An organisation that has been providing a loans and savings lifeline for families for 21 years has marked the milestone by publishing its first social impact report.
HEY Credit Union is also using the findings of the study to plan further expansion and help more people across the Humber region to manage their family finances.
As a not-for-profit mutual business with a head office in Hull and branches in Beverley, Bridlington, Driffield, Goole, Scunthorpe and Withernsea, the credit union has more than 15,000 members and assets of £14 million.
Current priorities are to increase the membership served by the network in East Yorkshire and to open a branch in Grimsby to expand the services in Northern Lincolnshire.
Andy Stankard, HEY Credit Union’s president, said: “The seeds for the report were sown a couple of years ago when we looked at some facts and figures and found that people had saved over £15 million in interest charges on loans by joining us instead of going to loan sharks or pay day lenders.
“Keeping that money in our local economy makes a massive difference. Without the credit union that money would have gone out of the Humber region. We made sure it stayed here.
“I was quite shocked when I read the report. There’s nothing in it that I didn’t know but when you see it all together like that and you see what we have done it’s a bit of a wow! From where we began to where we are now is a massive journey and we have done well.
“We are one of the most successful credit unions in the country and one of the most respected, and our aim is to continue to grow by attracting more members in the areas where we already operate and by opening a branch in Grimsby to meet the demand which we have identified as a result of our work from the Scunthorpe branch.”
The member-owned organisation was founded by volunteers as the City of Hull Credit Union in 1999. Over the years it has expanded to cover the Humber region with an elected board of directors, a chief executive in John Smith, 22 staff and a team of volunteers.
The report reveals that so far HEY Credit Union has issued more than 50,000 loans to a total value of £40 million and looks after members’ savings of £12.5 million.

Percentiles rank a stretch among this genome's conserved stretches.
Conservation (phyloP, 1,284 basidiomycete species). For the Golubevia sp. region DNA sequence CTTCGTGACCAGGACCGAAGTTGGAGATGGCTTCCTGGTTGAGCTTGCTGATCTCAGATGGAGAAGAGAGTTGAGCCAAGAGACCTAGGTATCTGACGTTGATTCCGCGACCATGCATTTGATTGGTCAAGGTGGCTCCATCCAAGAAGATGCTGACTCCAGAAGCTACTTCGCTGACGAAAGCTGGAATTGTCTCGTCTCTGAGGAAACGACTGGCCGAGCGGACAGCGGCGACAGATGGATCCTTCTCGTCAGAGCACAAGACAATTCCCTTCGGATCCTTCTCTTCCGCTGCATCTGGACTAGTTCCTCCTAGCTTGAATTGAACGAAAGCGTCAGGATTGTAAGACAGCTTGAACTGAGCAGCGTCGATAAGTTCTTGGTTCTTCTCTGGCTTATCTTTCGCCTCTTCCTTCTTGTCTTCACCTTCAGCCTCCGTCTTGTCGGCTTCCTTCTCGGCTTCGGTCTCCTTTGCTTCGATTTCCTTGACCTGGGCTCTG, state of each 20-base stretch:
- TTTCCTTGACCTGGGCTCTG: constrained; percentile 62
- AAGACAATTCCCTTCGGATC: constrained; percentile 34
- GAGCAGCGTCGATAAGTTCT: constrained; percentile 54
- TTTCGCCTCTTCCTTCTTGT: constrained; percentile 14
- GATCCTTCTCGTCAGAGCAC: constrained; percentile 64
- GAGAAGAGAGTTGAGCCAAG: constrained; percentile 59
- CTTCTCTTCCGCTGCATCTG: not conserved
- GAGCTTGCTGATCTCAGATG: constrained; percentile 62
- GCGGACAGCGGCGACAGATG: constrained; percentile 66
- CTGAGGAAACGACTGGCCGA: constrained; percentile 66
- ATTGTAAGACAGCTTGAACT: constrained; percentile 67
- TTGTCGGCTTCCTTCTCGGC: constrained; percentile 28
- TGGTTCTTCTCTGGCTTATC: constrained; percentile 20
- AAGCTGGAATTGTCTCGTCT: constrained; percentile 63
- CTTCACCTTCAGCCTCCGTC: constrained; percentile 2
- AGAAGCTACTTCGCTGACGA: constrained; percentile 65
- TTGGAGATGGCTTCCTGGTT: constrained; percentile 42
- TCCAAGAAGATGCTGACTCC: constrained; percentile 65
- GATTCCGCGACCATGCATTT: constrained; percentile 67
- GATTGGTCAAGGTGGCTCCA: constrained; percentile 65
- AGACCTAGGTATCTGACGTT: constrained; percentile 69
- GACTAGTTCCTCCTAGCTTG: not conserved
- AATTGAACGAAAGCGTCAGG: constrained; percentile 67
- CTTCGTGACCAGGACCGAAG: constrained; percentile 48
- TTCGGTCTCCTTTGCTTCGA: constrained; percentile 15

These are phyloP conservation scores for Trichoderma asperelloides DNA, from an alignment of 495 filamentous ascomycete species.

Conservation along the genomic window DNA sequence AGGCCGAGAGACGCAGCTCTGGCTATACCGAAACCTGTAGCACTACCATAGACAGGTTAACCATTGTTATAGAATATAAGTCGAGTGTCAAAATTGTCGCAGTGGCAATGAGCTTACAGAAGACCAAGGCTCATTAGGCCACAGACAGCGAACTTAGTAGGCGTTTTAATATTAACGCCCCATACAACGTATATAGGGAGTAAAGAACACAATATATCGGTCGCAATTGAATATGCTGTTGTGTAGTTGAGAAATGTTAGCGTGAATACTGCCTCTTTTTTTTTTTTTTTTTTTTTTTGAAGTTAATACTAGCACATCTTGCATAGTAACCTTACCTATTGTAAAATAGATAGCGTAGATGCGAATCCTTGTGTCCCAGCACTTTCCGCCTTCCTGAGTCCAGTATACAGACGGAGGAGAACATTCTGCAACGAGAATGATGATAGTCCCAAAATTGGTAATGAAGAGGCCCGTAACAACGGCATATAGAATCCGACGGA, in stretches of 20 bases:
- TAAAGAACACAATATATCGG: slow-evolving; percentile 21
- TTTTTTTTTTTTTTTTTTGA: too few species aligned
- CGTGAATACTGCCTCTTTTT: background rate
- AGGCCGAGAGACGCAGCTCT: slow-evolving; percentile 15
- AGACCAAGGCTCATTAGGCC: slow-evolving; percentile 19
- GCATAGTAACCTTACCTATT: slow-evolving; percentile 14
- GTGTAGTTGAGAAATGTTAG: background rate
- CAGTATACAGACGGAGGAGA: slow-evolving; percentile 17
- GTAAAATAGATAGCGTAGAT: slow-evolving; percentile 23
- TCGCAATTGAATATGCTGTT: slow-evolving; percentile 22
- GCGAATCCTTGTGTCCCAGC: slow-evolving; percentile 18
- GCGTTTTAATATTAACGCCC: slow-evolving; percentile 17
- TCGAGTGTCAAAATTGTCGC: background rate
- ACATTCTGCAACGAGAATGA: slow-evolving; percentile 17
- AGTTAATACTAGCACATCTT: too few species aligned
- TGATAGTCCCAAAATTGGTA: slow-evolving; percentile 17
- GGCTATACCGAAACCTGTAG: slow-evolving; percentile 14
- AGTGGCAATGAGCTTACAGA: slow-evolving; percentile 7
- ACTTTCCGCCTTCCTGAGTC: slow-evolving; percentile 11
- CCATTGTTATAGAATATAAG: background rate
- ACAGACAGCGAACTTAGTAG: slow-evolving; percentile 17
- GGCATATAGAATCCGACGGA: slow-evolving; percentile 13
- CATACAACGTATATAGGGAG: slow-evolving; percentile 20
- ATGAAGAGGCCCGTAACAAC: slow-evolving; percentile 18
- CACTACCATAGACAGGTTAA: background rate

In addition to providing sources of credit at a fair and reasonable rate of interest, HEY Credit Union educates members of the community in the wise use of money, the management of their financial affairs and the successful operation of a co-operative business. The report says 70% of borrowers go on to become regular savers.
Options to encourage regular saving and sensible borrowing include enabling Child Benefit to go straight into a member’s account, and partnering with more than 20 employers to allow staff to save and repay effortlessly direct from their wages. More firms are being encouraged to offer this popular benefit.
Since 2015 HEYCU has worked with the Stop Loan Sharks project and with local authorities to offer incentive bonuses to people who open and use a Christmas Saver account for the first time. The scheme uses money from the Proceeds of Crime Act, funded from convicted loan sharks.
Andy said: “The common perception of a credit union is of a poor person’s bank but that really isn’t the case. Many of our members work full-time in very good jobs and they use us because they trust us. When the banking crisis happened in 2008-09 credit unions were not affected, because we are not in the casino gambling banking market.
“We want to challenge any perception that we are not a proper bank. In Australia, Ireland and the United States, credit unions are bigger than the banks. You can save safely with us, you can take loans out with us, we can beat what the banks do and we are ethical.
“We are the only bank based in the region with a five-star Fairbanking Mark and we want to get the message out that if employers want to be responsible and look after their employees they should consider allowing deductions for credit unions because it is a valuable service and something we can do to support their wellbeing.”
PICTURED: HEYCU chief executive John Smith and president Andy Stankard, with the social impact report.